A Day Trip to Ticino, Switzerland: Lugano, Locarno, & Bellinzona
Originally published on Friday, April 27, 2018
Switzerland is known for its northern parts but Ticino is tucked away in the south. The thing I love about Switzerland is that is has very strong and obvious influences from the French, Italians and Germans, yet it has its own distinct culture and identity. Ticino is essentially the part of Switzerland near Italy, with heavily Italian influences. It’s a few hours’ train ride away from Zurich but starting early, I was able to spend a day in some different towns there.
Lugano’s a city with a tumultuous history that switches between independence, French, Italian, and of course Swiss occupancy. The city that descends from a hilltop, so you can get some great views of the lake and buildings by walking around from the train station (the top of the hill) to the centre of town (towards the bottom of the hill).
At the bottom of it all is the Parco Ciani, where you can see the famous gate overlooking Lugano Lake. San Lorenzo Cathedral, also called Cathedral of Saint Lawrence, is the city’s primary cathedral built in the 16th century. It’ near the train station and makes an easy stop before walking down. The city is filled with winding streets and it’s very steep. The main square is Piazza della Riforma.
The location on Lugano Lake makes the area popular for nature lovers. Another popular attraction in Lugano is Monte Brè with sweeping views of Lugano, which can be accessed via a funicular, though I did not go up myself. You can also take a cruise on the lake.
I have to be honest with you: Lugano was a bit disappointing. Of course it’s the most popular tourist destination in Ticino but all the expensive stores and restaurants lined up it feel more like Monaco, and it was a bit too metropolitan for my tastes. Though Lugano has a lot of history, a lot of the city feels and looks relatively new. Aside from shopping and seeing the lake, there really wasn’t too much to do. It just didn’t really take my heart and I felt it was a bit charmless. However the scenery is indeed stunning.
There are many attractive places to visit in Switzerland with more to do, so my personal recommendation is to skip Lugano in lieu of someplace else.
Next, I meandered to a smaller town on Lago Maggiore called Locarno. Again, there wasn’t really much to do but there was something so tranquil about the small lakeside town. You can stroll on Lake Maggiore, which is very scenic. The lakeside buildings are all a bit more modern but the town has some older sites to see. There’s also a medieval castle you can visit, Visconteo Castle, which houses a small museum. There were far fewer tourists when I went, so my visit was very peaceful.
I wouldn’t necessarily recommend Locarno as a place to put on your bucket list since it’s small, but if you’re even in Ticino for an extended time, it’s a place to keep note of. It would also be nice and I assume cheaper to stay there. The Locarno train line is a bit of out the way from the other major towns of Ticino by about 45 minutes, but I found it easy to transfer.
Apparently the neighbouring village of Ascona is also an old charming town, which I didn’t know when I visited. The towns are small enough that you can walk between them. According to Google, it should be about a 40 minutes’ walk, though I assume you can also get a taxi.
My last stop was definitely my favourite: Bellinzona, a town that dates back millennia. The town is known for its three castles: Castlegrande, Castello di Montebello, and Castello Sasso Corbaro. I got to see all three castles but because I saved this place for last, I didn’t get to visit them fully. I thought I wouldn’t be interested in touring them but honestly, when I got there I saw how big and beautiful the castles were and wanted to learn and see more of them.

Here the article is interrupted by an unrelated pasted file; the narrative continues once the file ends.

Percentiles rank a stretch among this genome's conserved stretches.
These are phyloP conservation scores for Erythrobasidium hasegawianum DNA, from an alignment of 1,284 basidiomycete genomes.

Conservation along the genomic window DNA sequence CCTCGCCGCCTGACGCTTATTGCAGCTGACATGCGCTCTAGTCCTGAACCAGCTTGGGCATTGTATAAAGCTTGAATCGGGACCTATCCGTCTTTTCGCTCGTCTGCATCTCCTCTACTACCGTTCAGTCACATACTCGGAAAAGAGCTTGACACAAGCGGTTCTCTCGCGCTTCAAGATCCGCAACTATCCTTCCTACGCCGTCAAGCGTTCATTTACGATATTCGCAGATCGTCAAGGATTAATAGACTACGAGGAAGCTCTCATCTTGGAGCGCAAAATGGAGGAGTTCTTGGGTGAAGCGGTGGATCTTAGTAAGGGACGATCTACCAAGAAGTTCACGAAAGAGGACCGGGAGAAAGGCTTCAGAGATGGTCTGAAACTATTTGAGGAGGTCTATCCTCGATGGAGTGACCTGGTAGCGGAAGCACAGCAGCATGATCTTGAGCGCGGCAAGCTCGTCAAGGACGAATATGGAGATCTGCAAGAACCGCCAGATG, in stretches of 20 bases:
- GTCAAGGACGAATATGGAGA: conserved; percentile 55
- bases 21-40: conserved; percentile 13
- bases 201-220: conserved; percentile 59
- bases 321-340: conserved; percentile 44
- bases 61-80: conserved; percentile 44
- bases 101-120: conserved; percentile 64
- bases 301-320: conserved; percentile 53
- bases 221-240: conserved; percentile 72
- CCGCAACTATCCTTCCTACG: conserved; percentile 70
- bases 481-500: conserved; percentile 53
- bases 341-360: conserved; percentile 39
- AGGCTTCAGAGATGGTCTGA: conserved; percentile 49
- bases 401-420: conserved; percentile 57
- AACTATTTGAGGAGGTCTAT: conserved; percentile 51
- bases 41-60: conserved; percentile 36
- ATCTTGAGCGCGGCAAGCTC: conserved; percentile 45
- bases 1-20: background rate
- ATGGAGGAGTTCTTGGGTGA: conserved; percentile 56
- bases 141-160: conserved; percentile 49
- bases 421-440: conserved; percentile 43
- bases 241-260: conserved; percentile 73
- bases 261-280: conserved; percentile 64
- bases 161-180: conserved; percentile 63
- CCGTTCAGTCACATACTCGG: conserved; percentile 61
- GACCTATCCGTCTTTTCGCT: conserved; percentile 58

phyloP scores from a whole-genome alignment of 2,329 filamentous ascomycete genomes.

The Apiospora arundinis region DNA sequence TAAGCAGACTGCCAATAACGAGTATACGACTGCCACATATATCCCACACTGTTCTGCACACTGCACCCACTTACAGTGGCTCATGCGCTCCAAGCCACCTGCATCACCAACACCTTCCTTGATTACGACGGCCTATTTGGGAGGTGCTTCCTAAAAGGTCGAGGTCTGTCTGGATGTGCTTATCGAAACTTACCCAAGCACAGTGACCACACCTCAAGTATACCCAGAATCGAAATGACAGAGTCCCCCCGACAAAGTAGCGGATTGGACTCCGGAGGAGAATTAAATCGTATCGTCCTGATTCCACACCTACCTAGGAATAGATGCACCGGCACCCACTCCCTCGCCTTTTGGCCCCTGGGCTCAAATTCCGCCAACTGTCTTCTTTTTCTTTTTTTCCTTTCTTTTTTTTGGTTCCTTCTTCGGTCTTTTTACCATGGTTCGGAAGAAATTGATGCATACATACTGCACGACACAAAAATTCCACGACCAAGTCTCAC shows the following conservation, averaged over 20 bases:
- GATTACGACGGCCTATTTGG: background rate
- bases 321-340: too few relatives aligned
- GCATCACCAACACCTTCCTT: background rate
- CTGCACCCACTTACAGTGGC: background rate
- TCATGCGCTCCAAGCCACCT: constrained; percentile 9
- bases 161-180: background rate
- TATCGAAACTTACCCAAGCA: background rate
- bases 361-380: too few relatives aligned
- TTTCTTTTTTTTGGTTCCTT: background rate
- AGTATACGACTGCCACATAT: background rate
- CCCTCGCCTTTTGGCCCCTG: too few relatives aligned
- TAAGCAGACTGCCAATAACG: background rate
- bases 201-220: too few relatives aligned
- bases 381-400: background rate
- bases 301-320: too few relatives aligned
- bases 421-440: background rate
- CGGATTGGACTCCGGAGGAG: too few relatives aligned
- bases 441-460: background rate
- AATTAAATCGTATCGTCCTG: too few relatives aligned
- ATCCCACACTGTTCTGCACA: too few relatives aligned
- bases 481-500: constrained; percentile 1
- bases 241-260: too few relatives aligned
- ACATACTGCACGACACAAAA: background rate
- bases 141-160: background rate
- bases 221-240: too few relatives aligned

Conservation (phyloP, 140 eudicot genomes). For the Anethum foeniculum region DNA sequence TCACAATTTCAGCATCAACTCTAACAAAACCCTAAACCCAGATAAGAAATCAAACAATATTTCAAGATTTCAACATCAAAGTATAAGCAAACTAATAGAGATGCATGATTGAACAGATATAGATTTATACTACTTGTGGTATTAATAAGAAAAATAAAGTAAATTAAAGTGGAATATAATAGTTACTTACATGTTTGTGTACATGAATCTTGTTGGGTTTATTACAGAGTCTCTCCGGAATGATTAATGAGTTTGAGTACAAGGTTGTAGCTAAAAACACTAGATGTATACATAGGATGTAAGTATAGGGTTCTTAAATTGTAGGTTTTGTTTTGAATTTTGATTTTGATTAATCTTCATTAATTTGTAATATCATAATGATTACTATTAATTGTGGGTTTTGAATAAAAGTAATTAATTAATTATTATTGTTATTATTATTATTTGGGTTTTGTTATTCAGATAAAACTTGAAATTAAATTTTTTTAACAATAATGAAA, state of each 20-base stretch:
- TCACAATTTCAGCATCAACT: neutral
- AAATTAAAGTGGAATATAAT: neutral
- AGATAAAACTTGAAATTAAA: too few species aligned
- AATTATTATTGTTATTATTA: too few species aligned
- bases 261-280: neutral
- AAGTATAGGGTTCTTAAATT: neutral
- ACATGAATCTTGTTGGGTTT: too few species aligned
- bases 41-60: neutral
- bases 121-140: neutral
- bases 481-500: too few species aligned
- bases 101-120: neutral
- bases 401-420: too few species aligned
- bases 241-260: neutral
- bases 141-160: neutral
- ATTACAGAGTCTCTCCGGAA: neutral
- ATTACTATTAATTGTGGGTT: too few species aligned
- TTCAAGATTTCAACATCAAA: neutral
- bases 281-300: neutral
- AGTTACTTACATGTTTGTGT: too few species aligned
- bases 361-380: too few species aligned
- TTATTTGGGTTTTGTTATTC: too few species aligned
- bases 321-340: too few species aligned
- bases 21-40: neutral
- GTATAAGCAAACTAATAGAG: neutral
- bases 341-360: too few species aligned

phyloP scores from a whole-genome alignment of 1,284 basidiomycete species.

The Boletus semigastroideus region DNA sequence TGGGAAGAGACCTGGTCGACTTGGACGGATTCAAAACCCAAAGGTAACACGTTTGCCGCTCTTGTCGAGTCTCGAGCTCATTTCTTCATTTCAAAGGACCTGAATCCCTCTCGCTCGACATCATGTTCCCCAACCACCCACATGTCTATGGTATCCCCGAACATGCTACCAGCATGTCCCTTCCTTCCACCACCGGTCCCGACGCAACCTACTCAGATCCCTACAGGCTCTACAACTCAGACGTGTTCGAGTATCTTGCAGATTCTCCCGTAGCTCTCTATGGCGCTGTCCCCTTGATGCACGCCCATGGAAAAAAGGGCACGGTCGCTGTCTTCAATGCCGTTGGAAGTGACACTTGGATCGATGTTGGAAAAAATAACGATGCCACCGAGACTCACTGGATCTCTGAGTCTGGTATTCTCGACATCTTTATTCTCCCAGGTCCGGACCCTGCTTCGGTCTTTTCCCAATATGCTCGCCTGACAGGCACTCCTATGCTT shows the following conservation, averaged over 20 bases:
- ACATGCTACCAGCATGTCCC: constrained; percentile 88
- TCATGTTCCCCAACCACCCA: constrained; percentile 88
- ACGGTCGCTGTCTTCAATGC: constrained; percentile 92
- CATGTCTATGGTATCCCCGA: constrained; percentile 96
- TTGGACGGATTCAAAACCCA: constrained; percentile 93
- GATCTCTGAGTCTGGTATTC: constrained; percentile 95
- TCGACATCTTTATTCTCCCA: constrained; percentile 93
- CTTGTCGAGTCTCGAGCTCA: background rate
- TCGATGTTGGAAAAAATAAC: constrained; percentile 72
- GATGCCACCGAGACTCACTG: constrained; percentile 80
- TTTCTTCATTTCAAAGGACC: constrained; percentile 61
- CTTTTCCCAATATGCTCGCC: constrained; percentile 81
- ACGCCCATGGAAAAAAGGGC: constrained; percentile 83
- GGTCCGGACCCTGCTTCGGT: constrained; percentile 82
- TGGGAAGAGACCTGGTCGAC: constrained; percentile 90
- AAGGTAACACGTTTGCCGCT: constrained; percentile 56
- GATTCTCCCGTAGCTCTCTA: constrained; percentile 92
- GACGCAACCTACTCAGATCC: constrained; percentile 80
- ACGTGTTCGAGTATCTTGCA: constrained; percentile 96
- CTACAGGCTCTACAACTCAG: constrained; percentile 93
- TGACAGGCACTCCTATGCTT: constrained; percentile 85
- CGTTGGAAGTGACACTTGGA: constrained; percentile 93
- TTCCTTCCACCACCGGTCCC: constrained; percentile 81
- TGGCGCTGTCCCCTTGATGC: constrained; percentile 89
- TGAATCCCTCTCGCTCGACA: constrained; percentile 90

Castelgrande is the main castle, which sits on a hilltop overlooking the entire town – including the other castles! You can go inside, and one of the town’s main squares is just at the foot of the castle. When I was there, it was being used as a small music festival. The site itself dates back a whopping 7,000 years (amazing!) and the current castle you see today dares from the 1200s-1400s, with additions later on.
You can visit and go inside Montebello Castle, and visit the castle grounds when it’s closed. This is the castle pictured above and it also dates to the 1200s. You can also go inside the third hilltop castle, Sasso Corbaro Castle. This is the newest one, built in 1479. All castles are not as pristine as the day they were completed but they’re fairly well preserved. They also look so much bigger and forbearing than in the photos, which gives the town a sort of magical, old-time feel.
I also enjoyed the town itself. It’s very cute with some elegant and organised architecture, and of course some beautiful town squares. The main one seems to be Piazza Independenza but I really enjoyed Piazza Collegiata in front of the Collegiate Church of Saints Peter and Stephen. Bellinzona is a fun place to explore and you can actually spend about an hour or two just wandering the streets and admiring the sights. The architecture has a tonne of great sculpture and detail, and there were so many more small shops rather than expensive chain stores. The location in the Alps also makes the scenery incredibly gorgeous.
My honest opinion? Ticino is very beautiful but it would appeal more to the luxury traveller, or even the backpacker who’d like to explore the region for its nature and many mountains. I really liked Bellinzona and would recommend that history lovers start there, then maybe move onto Lugano to eat or Locarno to wander around. Or just spend the day exploring Bellinzona.
Have you ever been to Ticino? What did you think? What are some places you’d recommend visiting?
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Tags: bellinzona, europe, locarno, lugano, switzerland, ticino